The next day we travelled to Runga, a village on the edge of Lake Albert where MAMA had opened their clinic. This is where in the two weeks that I spent in Uganda I felt like I learnt so much, made the most difference and where we felt so welcome. Children and adults smiling and waving to us when they saw the MAMA vehicle arrive. Reflecting on that time now that I have been home for several weeks is where I feel my midwifery and communication skills were most utilized.

Most of the people that we saw at the clinic had only primary education which meant most do not speak English, this was a huge challenge when attempting to explain the care and treatments we were offering. Luckily MAMA have some amazingly dedicated midwives from AZUR hospital that also work at the clinic and helped with translation.

Having the opportunity to work in the clinic at Runga under supervision, I felt immensely privileged, it made me revaluate the things in my life that I thought were important, and now home, has changed many things about the way I practice midwifery. The women who attended the clinic, sat waiting their turn with no complaint of how long they waited, appreciative of the care they received.

We treated many people for malaria over those two weeks, not surprising really when you consider that there is no clean drinking water in the village unless you pay for it. How lucky we are that we do not have to even think where our water is coming from, but just turn on a tap.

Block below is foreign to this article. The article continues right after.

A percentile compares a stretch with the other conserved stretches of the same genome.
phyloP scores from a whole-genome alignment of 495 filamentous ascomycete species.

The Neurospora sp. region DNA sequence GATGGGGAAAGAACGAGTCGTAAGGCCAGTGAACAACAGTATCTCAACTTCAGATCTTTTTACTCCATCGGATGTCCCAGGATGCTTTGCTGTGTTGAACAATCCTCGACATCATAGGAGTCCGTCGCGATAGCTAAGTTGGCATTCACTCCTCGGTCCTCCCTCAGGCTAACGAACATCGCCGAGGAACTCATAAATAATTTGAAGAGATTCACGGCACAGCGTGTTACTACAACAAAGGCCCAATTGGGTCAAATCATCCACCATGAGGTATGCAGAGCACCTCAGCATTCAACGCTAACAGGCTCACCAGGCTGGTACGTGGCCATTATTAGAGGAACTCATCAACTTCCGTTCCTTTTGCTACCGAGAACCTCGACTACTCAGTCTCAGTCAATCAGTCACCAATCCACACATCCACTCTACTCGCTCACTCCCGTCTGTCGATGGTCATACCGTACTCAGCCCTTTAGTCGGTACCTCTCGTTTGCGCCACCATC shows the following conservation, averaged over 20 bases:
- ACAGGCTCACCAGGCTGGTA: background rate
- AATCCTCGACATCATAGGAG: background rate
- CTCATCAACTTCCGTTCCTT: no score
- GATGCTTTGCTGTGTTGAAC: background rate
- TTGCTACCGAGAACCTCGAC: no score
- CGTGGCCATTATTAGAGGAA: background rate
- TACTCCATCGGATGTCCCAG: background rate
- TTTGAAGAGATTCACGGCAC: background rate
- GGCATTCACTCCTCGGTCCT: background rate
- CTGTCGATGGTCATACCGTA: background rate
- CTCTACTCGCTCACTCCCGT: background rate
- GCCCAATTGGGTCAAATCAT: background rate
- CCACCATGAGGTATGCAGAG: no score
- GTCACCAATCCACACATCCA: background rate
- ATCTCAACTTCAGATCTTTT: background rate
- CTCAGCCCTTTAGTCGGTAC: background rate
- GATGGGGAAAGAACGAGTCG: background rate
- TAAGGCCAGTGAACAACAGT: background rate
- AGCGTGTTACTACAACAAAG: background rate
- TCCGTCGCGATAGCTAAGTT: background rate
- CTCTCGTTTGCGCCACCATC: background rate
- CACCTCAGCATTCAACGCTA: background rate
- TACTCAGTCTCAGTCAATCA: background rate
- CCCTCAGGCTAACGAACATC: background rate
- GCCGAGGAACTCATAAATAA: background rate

Health promotion is key to improving the lifestyles of people all over the world, Uganda is no different. We spent a day travelling to two different villages along the shoreline of Lake Albert (Waaki and Kavava) to try to educate both women and men of the importance of maternity care, immunisation and the services that MAMA offer. It was a huge success, with MAMA offering transportation for women to come to their clinic to receive their antenatal care, or to come and await labour. The first week the vehicle turned up to collect anyone wanting to come, the truck was full, with not only pregnant ladies but people wanting treatment for malaria for themselves or children. To be a small part in that felt amazing. When not in Runga, we mainly spent our placement offering support to the maternity ward in AZUR hospital. Completing antenatal, postnatal and newborn checks as well as working alongside the midwives on the labour ward. This was an inspirational and emotional time, seeing first hand that a little care is so appreciated. Holding a woman’s hand during her labour or communicating with eye contact that she was doing great, was exactly where I wanted to be.